a NEW YORK UNIVERSITY PRESS New York and London. Advertisement for The Contrast, 1787. This brief notice first appeared in New York’s Daily Advertiser on 14 April 1787. Identifying the author simply as a CITIZEN of the United States signaled the play’s potential appeal to nationalists who championed American arts and literature in the post-revolutionary era. Confederation government lacked the power both to tax and to enforce laws-both of which remained the exclusive domains of the sovereign states-and consequently was unable to repay debts, negotiate credibly with foreign nations, or protect and promote American trade and commerce.
The Contrast, which premiered at New York City's John Street Theater in 1787, was the first American play performed in public by a professional theater company. The play, written by New England-born, Harvard-educated, Royall Tyler was timely, funny, and extremely popular.
Contents Illustrations Preface 1. Introduction 1 2. The Contrast 56 Royall Tyler 3. Primary Documents 165 A. Arts and Literature in Post-Revolutionary America 165 1. The Former, Present, and Future Prospects of America (1786) 165 2. The Dabblers (1788) 167 Discussion Questions 169 B. Virtues and Vices of the Theater 170 1. Effects of the Stage on the Manners of a People.
The Contrast: Manners, Morals, and Authority in the Early American Republic (2007). Scandal at Bizarre: Rumor and Reputation in Jefferson’s America (2004). Revolutionary America, 1750-1815: Sources and Interpretation(2002). The dark and dense cloud perpetually lowering over us’: Gender and the Decline of the Gentry in Postrevolutionary Virginia, Journal of the Early Republic (2000). Beyond the Household: Women's Place in the Early South, 1700-1835 (1998). Southern Women in Revolution, 1776-1800: Personal and Political Narratives (1998).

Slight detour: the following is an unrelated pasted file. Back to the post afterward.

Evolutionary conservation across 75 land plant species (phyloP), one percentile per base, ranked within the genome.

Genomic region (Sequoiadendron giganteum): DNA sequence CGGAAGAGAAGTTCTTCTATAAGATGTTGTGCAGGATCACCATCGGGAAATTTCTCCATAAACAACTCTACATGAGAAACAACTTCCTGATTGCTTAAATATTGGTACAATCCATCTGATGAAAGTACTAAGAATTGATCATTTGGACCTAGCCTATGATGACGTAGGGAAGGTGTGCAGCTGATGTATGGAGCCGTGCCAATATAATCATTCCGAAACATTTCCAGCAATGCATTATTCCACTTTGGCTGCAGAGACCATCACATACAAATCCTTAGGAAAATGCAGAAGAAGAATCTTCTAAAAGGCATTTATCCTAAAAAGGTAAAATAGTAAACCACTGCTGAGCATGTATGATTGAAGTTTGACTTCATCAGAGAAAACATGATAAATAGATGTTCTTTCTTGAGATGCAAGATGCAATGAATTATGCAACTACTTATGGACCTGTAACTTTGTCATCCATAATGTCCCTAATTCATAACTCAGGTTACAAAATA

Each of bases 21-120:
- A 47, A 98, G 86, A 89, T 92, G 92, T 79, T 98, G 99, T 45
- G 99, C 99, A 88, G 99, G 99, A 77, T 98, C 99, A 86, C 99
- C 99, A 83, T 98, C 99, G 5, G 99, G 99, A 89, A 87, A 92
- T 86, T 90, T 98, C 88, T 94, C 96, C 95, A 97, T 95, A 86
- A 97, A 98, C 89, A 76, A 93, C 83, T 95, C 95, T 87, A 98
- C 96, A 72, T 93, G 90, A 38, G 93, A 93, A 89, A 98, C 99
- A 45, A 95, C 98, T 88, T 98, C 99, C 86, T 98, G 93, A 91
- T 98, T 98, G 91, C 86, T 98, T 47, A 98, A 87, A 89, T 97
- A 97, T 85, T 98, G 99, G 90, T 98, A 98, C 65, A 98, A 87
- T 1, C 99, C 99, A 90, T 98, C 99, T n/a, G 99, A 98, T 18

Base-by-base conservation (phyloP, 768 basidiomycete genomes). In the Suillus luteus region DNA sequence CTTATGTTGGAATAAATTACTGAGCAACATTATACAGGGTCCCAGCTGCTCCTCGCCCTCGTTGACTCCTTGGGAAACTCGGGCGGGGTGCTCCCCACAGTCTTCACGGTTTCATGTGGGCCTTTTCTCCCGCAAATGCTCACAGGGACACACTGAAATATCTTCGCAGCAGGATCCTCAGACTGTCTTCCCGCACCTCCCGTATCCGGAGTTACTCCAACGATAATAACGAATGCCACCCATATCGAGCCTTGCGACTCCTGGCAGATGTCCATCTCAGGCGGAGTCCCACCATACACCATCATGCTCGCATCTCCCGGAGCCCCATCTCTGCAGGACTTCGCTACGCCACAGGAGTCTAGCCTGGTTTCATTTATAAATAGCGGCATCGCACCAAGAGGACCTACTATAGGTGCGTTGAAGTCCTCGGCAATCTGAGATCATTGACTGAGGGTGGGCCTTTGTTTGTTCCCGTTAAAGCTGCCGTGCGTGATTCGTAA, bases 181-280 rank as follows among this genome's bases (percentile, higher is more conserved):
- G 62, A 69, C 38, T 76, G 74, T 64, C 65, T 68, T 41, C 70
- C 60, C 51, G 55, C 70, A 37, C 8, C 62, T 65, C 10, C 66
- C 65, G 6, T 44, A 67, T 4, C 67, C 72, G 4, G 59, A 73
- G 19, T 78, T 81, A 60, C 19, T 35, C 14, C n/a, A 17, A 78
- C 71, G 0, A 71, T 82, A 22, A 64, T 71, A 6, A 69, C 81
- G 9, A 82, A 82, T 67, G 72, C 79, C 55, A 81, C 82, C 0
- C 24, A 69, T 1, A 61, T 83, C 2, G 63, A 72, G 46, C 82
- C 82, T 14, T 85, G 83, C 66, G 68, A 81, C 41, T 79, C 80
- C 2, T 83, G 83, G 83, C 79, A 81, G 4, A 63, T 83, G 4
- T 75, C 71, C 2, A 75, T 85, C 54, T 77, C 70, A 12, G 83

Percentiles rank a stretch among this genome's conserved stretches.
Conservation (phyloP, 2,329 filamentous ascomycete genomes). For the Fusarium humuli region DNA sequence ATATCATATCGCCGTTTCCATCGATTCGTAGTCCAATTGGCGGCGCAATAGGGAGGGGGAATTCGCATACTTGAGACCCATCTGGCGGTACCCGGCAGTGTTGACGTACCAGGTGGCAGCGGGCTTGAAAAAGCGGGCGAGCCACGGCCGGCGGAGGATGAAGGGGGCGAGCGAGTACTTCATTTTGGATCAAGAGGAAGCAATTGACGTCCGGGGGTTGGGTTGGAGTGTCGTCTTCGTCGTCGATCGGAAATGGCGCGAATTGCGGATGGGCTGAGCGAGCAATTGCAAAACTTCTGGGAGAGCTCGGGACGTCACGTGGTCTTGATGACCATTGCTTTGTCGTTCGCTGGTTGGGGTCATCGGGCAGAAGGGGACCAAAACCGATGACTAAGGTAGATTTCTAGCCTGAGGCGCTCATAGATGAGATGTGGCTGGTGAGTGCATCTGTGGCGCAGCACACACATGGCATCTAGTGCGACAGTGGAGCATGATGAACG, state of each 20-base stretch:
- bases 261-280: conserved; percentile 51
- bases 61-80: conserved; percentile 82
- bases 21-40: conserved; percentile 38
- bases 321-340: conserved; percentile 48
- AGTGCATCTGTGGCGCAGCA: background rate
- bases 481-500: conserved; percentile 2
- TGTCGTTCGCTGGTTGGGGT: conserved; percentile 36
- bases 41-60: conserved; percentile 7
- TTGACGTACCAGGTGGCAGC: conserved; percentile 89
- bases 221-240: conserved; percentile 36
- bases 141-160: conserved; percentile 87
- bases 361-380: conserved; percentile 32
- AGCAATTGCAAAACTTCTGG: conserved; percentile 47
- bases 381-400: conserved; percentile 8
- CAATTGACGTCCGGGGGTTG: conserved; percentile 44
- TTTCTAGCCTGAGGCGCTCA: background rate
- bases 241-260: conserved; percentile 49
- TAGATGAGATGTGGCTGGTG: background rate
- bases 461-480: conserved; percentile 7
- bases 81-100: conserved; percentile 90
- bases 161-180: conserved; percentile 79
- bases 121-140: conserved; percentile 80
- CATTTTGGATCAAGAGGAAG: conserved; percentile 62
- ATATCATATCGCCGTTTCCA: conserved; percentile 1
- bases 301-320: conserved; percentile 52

The Contrast has long held a place of historical significance as the first professionally produced play penned by a native-born American citizen. Beginning with a historical overview of the young nation in the late 1780s, Kierner moves briskly from George Washington and Shays’ Rebellion to frame several of the looming questions of identity facing Americans, all of which revolve around the negotiations of politics and culture relative to Europe. Kierner addresses these questions through the lenses of gender, education, art, morality, and national identity formation.
Reprinted here with annotated footnotes by historian Cynthia A. Kierner, Tyler’s play explores the debate over manners, morals, and cultural authority in the decades following American Revolution.
Enter Cynthia A. Kierner's library and read online all his/her books. Cynthia A. Kierner is professor of History at the University of North Carolina at Charlotte. She is the author of Scandal at Bizarre: Rumor and Reputation in Jefferson's America and Revolutionary America: Sources and Interpretation. Book added to the bookshelf. The Contrast - Manners Morals and Authority in the Early American Republic.
The book also features a section with selections from contemporary letters, essays, novels, conduct books, and public documents, which debate issues of the era. Download. Download Free Books Downloader.